3 Ways To Include Mindfulness Into A Busy Day


What is Mindfulness?

Mindfulness is a topic often discussed in therapy. Given the explosion in interest in mindfulness, many people have heard of mindfulness even if they haven’t practiced it. For the uninitiated, mindfulness is “the practice of giving complete and non-judgmental attention to one’s present experience” (Collins, 2023). Mindfulness practice may take many forms; and as it is simply about paying attention to the present moment, mindfulness can be practiced in any number of ways. The applications of mindfulness are equally broad. It is common to use mindfulness as a form of stress management, as can be seen through any number of mindfulness-focused apps. It may be used as part of high-performance coaching, sports psychology, or as a therapeutic technique to help alleviate psychological distress.

Am I Doing It Right?

When we discuss mindfulness in therapy, it is common for people to say they have tried it and they “can’t do it” or it “doesn’t work”. If we unpack this a little further, often misconceptions exist about what mindfulness is or what it’s supposed to “do”. To provide some clarity, it may be helpful to talk about what mindfulness is not. 

Often when we think “I can’t do mindfulness” or it “doesn’t work”, what we mean is that we still feel uncomfortable emotions or continue to have thoughts racing through our minds. Mindfulness is not a tool to rid ourselves of unwanted thoughts or emotions. This is a common misconception. Rather, mindfulness provides us with the capacity to directly experience and accept uncomfortable thoughts and emotions. It is acceptance of these negative experiences which may lead to a decrease in distress associated with them.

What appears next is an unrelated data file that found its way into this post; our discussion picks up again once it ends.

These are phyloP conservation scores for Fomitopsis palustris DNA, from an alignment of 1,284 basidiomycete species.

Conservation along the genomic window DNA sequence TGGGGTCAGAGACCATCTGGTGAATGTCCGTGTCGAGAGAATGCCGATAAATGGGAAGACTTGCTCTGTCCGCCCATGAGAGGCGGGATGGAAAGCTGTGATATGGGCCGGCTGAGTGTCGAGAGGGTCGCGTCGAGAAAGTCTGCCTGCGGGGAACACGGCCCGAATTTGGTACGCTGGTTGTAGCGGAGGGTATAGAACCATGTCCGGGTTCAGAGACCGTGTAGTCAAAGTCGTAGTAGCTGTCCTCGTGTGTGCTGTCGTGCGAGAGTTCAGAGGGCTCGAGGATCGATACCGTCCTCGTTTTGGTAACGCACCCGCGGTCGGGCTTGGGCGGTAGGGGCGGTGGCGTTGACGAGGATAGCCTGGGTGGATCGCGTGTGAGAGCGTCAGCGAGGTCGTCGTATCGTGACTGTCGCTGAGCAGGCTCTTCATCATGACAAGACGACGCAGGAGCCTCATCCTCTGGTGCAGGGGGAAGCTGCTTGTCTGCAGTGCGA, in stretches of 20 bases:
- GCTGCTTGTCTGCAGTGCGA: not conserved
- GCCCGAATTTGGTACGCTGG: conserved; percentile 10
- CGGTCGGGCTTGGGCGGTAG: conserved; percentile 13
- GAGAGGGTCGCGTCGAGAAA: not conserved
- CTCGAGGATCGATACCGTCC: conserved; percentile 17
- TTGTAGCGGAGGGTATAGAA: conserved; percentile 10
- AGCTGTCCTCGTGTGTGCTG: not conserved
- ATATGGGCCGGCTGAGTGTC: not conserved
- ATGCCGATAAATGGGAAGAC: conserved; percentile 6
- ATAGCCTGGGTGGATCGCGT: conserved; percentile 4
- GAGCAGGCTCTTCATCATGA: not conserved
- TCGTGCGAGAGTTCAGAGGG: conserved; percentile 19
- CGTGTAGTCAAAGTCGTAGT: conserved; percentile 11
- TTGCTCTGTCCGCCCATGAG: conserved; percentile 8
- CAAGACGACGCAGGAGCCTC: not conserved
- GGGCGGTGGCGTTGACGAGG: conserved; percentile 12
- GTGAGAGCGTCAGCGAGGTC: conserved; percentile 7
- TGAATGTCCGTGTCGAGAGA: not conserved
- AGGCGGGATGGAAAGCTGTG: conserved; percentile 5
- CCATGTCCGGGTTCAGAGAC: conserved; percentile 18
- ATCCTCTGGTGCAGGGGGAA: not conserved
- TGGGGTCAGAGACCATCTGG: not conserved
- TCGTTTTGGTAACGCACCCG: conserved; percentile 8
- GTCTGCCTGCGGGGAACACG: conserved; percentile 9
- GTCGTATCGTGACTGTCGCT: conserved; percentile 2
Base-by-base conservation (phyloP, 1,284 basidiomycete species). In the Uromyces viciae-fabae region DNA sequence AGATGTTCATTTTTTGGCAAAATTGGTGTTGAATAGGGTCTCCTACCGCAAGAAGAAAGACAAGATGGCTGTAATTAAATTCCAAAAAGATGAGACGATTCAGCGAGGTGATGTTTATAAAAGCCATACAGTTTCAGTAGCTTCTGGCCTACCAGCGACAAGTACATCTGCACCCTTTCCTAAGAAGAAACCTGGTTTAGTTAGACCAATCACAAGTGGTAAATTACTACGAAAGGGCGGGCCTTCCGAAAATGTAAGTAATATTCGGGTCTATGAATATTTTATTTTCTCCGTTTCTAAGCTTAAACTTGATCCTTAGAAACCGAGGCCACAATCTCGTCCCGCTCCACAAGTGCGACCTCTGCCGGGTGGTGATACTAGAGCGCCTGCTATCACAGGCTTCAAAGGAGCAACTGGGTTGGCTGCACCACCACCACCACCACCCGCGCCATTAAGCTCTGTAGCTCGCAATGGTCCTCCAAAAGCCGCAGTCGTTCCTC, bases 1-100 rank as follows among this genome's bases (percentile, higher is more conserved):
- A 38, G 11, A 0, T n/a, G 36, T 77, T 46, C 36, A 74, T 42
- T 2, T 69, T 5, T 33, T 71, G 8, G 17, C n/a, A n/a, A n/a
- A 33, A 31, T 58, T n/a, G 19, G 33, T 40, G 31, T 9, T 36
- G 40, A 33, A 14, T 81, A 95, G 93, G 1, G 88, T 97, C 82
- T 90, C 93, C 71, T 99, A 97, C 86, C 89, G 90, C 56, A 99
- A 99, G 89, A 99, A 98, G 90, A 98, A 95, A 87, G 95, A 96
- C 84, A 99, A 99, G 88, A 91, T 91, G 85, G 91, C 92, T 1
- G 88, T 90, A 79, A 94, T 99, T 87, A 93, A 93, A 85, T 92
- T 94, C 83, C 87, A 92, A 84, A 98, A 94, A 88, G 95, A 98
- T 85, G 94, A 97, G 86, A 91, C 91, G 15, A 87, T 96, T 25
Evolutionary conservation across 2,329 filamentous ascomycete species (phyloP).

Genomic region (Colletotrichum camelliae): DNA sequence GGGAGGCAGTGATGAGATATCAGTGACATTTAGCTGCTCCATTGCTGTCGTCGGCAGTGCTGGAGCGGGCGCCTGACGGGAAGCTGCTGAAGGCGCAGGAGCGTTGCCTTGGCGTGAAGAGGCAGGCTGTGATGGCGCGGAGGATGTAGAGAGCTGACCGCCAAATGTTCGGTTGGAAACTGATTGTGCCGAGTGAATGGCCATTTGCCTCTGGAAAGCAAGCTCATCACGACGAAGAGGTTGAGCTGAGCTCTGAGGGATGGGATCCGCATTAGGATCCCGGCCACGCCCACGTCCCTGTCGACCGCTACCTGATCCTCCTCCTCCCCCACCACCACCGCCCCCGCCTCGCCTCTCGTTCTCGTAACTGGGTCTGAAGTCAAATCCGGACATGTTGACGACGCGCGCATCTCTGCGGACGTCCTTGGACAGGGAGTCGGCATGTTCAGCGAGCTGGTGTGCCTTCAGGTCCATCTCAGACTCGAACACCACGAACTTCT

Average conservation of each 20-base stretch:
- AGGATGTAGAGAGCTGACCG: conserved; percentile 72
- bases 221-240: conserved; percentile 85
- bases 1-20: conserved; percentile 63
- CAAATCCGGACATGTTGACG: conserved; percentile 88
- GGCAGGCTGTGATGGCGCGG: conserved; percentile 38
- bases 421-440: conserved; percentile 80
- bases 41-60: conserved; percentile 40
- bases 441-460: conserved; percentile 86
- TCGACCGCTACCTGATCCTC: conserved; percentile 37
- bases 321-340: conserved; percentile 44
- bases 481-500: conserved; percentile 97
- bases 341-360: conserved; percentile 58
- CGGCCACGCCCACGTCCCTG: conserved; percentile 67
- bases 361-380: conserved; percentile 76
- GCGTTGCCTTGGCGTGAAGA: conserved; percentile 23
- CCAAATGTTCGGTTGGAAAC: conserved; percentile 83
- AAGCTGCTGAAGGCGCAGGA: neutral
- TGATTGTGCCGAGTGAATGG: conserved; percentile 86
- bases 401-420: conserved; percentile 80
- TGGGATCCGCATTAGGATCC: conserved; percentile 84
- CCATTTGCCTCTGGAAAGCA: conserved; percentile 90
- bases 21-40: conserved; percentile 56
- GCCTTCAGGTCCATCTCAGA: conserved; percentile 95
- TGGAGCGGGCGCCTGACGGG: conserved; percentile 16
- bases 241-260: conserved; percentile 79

Being mindful is not a form of distraction. Distraction is defined as something that “divides the attention, or prevents concentration” (Collins, 2023). In contrast, when we are being mindful we pay attention and accept our entire experience just as it is. This doesn’t mean we become consumed by our negative experiences. Instead, we accept our negative experiences and engage in activities that give our lives a sense of meaning and purpose.

Lastly, mindfulness is not a fix-all for mental health issues. For those in psychological distress, mindfulness may form just one part of a package of interventions to help alleviate suffering. As with all psychological interventions, mindfulness may not be suitable for everyone. Mindfulness may work well for some people, while for others it may have no effect or may lead to negative consequences. 

The Mindfulness Beach Ball

My clients often find the beach ball analogy a helpful one to better understand the concept of mindfulness. Imagine you are in a pool with a large beach ball, and the beach ball represents all of our thoughts or emotions. When we struggle against our thoughts or emotions, it’s like trying to push the beach ball under the water. We can often manage this for a short time, but it takes energy and effort. Inevitably, the beach ball eventually pops up from underneath the water.

Rather than expending the extra energy and effort to push the beach ball under the water, it may be more helpful to sit back and observe the beach ball floating on the surface of the water. The beach ball may float away, it may float close to us or it may float behind us. We practice letting our thoughts and emotions come and go, whether they are pleasant or unpleasant. It is our attempts to struggle with or control the emotion which often makes them more unbearable.

Benefits of Mindfulness

Not convinced that mindfulness may be helpful? Below are three potential benefits associated with regular mindfulness practice:

1. Mindfulness may help to combat mindlessness